In the latest inhumane act by the U.S. government toward refugees, a 5-year-old boy and his mother were deported to Honduras on Wednesday in spite of the pleas of Pennsylvania Senator Bob Casey, who argued that their removal would “likely lead to their death.”
According to a tweet by the Democratic Party senator, the two had fled to the United States after the "the 5yr old's mother witnessed the murder of her cousin in Honduras and was being pursued by gangs."
The deportation makes good on U.S. President Donald Trump's menacing rhetoric targeting Central American migrants and refugees.
“They’re killing and raping everybody out there,” the former reality television personality said in a December 2016 TIME Magazine Person of the Year interview. “They’re illegal, and they are finished.”
The mother and son had been held at a family internment facility, euphemistically named the Berks County Residential Center, since Dec. 18, 2015. They were among the 14 so-called “long-term” residents at the notorious detention camp.
Advocates have reported abusive, unhygienic conditions and neglect at the facility, which bills itself as providing a “safe and caring environment” for children and adults. It is one of three detention compounds used by the federal government to incarcerate families.
The pending deportation caught the attention of the Pennsylvania senator on Wednesday afternoon, who tweeted that he had just found out that the two were to be removed from the country later in the day.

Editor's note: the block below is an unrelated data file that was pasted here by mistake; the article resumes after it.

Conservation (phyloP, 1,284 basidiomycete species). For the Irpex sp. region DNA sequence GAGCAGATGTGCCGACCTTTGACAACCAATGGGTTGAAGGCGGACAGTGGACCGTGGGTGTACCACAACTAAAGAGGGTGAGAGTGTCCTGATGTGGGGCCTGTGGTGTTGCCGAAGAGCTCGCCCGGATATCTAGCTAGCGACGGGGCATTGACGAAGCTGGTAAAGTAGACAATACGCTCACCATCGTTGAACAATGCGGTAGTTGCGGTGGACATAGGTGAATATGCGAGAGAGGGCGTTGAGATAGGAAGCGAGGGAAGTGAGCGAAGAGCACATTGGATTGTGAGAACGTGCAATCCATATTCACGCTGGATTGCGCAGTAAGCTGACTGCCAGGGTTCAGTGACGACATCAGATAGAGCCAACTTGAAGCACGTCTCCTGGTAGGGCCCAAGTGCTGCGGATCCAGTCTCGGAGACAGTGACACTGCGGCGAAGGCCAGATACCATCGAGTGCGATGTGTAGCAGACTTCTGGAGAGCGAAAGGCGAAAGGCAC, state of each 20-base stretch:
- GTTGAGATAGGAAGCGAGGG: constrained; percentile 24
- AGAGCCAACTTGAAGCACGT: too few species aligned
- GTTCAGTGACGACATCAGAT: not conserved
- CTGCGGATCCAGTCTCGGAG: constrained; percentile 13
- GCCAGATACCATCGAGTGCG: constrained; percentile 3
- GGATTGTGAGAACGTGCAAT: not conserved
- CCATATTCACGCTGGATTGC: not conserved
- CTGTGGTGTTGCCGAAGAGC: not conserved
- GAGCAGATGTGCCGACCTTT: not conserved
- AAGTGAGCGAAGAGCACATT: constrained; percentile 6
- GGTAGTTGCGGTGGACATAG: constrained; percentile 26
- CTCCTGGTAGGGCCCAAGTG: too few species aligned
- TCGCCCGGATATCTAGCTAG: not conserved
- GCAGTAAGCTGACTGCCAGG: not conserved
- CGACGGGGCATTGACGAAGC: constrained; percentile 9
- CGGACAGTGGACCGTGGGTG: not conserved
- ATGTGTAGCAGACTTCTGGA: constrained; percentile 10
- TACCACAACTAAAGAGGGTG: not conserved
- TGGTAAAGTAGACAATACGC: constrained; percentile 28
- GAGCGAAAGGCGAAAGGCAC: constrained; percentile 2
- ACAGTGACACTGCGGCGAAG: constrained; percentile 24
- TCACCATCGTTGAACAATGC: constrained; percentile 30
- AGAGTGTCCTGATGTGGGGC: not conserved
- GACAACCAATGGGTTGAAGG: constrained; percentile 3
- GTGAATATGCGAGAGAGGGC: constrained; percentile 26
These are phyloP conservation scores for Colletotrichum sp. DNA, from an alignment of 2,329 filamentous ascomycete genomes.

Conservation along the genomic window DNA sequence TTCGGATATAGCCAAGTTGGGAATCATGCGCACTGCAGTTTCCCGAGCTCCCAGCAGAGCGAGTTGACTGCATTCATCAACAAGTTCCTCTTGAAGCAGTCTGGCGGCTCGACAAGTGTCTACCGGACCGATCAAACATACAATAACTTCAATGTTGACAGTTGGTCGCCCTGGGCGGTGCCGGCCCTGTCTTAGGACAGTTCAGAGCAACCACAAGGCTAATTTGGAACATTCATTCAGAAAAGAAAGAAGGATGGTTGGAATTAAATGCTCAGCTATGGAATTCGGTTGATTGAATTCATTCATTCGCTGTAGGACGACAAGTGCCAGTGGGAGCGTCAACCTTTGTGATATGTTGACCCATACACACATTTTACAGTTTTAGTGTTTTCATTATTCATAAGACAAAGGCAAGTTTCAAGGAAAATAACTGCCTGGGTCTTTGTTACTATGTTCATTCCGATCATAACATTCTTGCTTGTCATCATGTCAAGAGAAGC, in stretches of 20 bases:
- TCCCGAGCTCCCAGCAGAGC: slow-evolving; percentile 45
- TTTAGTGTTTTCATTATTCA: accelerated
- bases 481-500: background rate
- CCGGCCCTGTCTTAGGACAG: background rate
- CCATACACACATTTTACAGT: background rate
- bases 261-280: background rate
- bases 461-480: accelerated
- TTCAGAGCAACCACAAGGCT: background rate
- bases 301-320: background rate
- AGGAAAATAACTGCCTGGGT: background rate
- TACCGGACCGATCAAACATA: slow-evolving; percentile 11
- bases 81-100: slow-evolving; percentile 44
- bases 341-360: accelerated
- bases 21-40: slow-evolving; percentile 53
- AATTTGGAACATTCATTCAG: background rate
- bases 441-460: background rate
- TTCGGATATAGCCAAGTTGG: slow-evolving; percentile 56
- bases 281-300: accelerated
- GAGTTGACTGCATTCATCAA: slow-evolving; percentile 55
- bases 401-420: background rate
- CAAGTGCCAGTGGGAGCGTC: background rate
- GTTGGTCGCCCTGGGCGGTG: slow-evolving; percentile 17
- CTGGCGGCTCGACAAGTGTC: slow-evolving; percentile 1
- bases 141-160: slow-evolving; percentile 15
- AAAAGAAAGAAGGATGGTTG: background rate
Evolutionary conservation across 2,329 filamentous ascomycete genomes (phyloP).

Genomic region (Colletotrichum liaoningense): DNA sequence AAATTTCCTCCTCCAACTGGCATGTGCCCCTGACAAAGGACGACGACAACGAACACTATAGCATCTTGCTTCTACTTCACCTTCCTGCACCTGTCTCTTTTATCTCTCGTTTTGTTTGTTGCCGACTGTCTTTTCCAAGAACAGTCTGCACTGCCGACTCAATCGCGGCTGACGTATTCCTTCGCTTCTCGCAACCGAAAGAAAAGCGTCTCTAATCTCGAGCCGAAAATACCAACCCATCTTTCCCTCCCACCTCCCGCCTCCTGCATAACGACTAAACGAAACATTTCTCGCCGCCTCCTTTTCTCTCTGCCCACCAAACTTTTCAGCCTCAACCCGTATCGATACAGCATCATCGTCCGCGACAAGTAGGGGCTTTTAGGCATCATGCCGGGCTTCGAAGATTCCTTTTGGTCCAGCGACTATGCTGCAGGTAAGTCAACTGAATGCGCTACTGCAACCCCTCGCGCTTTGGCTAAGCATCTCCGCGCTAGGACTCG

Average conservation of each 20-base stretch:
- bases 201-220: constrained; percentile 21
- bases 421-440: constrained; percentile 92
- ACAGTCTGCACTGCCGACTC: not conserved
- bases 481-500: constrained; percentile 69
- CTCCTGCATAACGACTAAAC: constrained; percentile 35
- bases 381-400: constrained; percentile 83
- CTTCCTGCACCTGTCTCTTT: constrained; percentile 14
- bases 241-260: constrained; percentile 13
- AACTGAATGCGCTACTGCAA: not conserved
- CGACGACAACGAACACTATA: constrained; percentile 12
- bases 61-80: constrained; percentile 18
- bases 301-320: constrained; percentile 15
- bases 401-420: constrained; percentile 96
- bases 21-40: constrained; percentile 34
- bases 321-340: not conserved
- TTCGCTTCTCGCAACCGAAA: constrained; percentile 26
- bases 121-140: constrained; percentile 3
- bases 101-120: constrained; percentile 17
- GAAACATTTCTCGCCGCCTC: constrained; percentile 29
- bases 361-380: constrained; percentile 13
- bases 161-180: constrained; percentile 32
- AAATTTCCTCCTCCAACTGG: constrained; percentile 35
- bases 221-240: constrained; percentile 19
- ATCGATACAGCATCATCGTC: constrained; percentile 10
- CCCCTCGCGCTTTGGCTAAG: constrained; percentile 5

Immigration Attorney Bridget Cambria told NBC News that the two detainees had applied for a special juvenile status exception for the young boy.
“We literally were arguing to include this child while immigration was watching the plane take off,” the family's lawyer told the network.
Casey later tweeted several appeals to the Trump administration over the pending deportation, including photos of the detained family, but the efforts were too late.
The senator made an appearance on liberal cable network MSNBC, where he appeared highly upset. He also noted that he had talked to White House Chief of Staff Reince Priebus, who said the administration was “looking into it.” Calls to Homeland Security secretary John Kelly and U.S. Immigration and Customs Enforcement chief Thomas Homan, however, remained unanswered.
Following the 2009 Washington-backed coup against popular democratically-elected President Manuel Zelaya of Honduras, the Central American nation was plunged into a brutal cycle of gang and state-sanctioned violence. National minorities, Indigenous peoples, social rights advocates and human rights defenders have been targeted for killings in the thousands. The country earned the ignominious title “murder capital of the world” under the neocolonial post-coup government.